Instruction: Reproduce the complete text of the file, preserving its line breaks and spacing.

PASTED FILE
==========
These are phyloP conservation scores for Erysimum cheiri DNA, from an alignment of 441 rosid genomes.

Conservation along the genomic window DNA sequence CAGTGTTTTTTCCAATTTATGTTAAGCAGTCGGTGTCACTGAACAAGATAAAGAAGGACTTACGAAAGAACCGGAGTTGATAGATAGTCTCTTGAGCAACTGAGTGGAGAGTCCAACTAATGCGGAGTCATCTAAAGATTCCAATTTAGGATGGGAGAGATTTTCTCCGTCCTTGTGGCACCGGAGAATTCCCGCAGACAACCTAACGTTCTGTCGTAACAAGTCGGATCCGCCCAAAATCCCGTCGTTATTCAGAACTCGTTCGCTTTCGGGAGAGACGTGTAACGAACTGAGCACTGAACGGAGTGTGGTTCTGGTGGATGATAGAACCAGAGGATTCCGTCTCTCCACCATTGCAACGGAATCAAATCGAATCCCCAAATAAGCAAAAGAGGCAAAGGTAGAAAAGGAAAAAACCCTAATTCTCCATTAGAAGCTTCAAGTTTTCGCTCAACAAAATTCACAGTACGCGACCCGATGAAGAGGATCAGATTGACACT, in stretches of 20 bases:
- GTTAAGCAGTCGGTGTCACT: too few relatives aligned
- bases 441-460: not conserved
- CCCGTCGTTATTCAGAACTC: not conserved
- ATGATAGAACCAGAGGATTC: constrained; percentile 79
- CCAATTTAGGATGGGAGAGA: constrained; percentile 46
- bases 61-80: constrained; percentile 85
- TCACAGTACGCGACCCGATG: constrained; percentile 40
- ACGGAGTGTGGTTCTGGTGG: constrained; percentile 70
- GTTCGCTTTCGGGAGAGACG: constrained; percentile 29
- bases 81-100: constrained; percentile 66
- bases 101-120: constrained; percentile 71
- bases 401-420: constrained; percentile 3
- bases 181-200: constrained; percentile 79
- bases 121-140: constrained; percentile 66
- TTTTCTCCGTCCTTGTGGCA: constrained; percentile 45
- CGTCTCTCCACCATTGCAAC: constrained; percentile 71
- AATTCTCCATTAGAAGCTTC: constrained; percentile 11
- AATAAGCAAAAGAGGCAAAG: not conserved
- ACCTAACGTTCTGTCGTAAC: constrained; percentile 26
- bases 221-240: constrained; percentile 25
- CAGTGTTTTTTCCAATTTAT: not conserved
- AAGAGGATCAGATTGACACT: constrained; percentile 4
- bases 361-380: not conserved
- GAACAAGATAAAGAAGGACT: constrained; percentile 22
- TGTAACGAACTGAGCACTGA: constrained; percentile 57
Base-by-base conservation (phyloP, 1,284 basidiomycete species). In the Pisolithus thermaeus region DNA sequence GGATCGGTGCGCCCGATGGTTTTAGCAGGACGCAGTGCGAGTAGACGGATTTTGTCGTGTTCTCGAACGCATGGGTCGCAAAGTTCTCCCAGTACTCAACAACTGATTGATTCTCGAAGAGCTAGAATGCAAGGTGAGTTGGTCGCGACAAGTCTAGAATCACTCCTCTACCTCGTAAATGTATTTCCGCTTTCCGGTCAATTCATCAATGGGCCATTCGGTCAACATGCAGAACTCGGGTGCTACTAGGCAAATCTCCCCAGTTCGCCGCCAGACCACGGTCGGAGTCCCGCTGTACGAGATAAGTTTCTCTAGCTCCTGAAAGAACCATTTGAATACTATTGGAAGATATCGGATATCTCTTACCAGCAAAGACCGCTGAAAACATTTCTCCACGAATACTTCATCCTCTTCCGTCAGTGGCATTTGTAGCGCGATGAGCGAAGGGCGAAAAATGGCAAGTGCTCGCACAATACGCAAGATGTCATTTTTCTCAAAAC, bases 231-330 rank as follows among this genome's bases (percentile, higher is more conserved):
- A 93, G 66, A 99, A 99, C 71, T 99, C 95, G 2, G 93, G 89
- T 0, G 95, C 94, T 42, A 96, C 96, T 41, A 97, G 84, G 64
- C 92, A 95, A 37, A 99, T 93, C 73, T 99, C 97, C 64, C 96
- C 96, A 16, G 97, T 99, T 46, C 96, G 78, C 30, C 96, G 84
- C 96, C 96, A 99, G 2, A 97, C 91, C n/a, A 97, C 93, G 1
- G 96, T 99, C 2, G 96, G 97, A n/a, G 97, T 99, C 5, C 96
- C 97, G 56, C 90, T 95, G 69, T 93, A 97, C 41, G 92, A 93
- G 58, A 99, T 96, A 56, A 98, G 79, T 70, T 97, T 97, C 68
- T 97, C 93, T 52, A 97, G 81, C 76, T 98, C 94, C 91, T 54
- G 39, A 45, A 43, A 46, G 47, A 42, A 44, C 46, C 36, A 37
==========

These are phyloP conservation scores for Erysimum cheiri DNA, from an alignment of 441 rosid genomes.

Conservation along the genomic window DNA sequence CAGTGTTTTTTCCAATTTATGTTAAGCAGTCGGTGTCACTGAACAAGATAAAGAAGGACTTACGAAAGAACCGGAGTTGATAGATAGTCTCTTGAGCAACTGAGTGGAGAGTCCAACTAATGCGGAGTCATCTAAAGATTCCAATTTAGGATGGGAGAGATTTTCTCCGTCCTTGTGGCACCGGAGAATTCCCGCAGACAACCTAACGTTCTGTCGTAACAAGTCGGATCCGCCCAAAATCCCGTCGTTATTCAGAACTCGTTCGCTTTCGGGAGAGACGTGTAACGAACTGAGCACTGAACGGAGTGTGGTTCTGGTGGATGATAGAACCAGAGGATTCCGTCTCTCCACCATTGCAACGGAATCAAATCGAATCCCCAAATAAGCAAAAGAGGCAAAGGTAGAAAAGGAAAAAACCCTAATTCTCCATTAGAAGCTTCAAGTTTTCGCTCAACAAAATTCACAGTACGCGACCCGATGAAGAGGATCAGATTGACACT, in stretches of 20 bases:
- GTTAAGCAGTCGGTGTCACT: too few relatives aligned
- bases 441-460: not conserved
- CCCGTCGTTATTCAGAACTC: not conserved
- ATGATAGAACCAGAGGATTC: constrained; percentile 79
- CCAATTTAGGATGGGAGAGA: constrained; percentile 46
- bases 61-80: constrained; percentile 85
- TCACAGTACGCGACCCGATG: constrained; percentile 40
- ACGGAGTGTGGTTCTGGTGG: constrained; percentile 70
- GTTCGCTTTCGGGAGAGACG: constrained; percentile 29
- bases 81-100: constrained; percentile 66
- bases 101-120: constrained; percentile 71
- bases 401-420: constrained; percentile 3
- bases 181-200: constrained; percentile 79
- bases 121-140: constrained; percentile 66
- TTTTCTCCGTCCTTGTGGCA: constrained; percentile 45
- CGTCTCTCCACCATTGCAAC: constrained; percentile 71
- AATTCTCCATTAGAAGCTTC: constrained; percentile 11
- AATAAGCAAAAGAGGCAAAG: not conserved
- ACCTAACGTTCTGTCGTAAC: constrained; percentile 26
- bases 221-240: constrained; percentile 25
- CAGTGTTTTTTCCAATTTAT: not conserved
- AAGAGGATCAGATTGACACT: constrained; percentile 4
- bases 361-380: not conserved
- GAACAAGATAAAGAAGGACT: constrained; percentile 22
- TGTAACGAACTGAGCACTGA: constrained; percentile 57
Base-by-base conservation (phyloP, 1,284 basidiomycete species). In the Pisolithus thermaeus region DNA sequence GGATCGGTGCGCCCGATGGTTTTAGCAGGACGCAGTGCGAGTAGACGGATTTTGTCGTGTTCTCGAACGCATGGGTCGCAAAGTTCTCCCAGTACTCAACAACTGATTGATTCTCGAAGAGCTAGAATGCAAGGTGAGTTGGTCGCGACAAGTCTAGAATCACTCCTCTACCTCGTAAATGTATTTCCGCTTTCCGGTCAATTCATCAATGGGCCATTCGGTCAACATGCAGAACTCGGGTGCTACTAGGCAAATCTCCCCAGTTCGCCGCCAGACCACGGTCGGAGTCCCGCTGTACGAGATAAGTTTCTCTAGCTCCTGAAAGAACCATTTGAATACTATTGGAAGATATCGGATATCTCTTACCAGCAAAGACCGCTGAAAACATTTCTCCACGAATACTTCATCCTCTTCCGTCAGTGGCATTTGTAGCGCGATGAGCGAAGGGCGAAAAATGGCAAGTGCTCGCACAATACGCAAGATGTCATTTTTCTCAAAAC, bases 231-330 rank as follows among this genome's bases (percentile, higher is more conserved):
- A 93, G 66, A 99, A 99, C 71, T 99, C 95, G 2, G 93, G 89
- T 0, G 95, C 94, T 42, A 96, C 96, T 41, A 97, G 84, G 64
- C 92, A 95, A 37, A 99, T 93, C 73, T 99, C 97, C 64, C 96
- C 96, A 16, G 97, T 99, T 46, C 96, G 78, C 30, C 96, G 84
- C 96, C 96, A 99, G 2, A 97, C 91, C n/a, A 97, C 93, G 1
- G 96, T 99, C 2, G 96, G 97, A n/a, G 97, T 99, C 5, C 96
- C 97, G 56, C 90, T 95, G 69, T 93, A 97, C 41, G 92, A 93
- G 58, A 99, T 96, A 56, A 98, G 79, T 70, T 97, T 97, C 68
- T 97, C 93, T 52, A 97, G 81, C 76, T 98, C 94, C 91, T 54
- G 39, A 45, A 43, A 46, G 47, A 42, A 44, C 46, C 36, A 37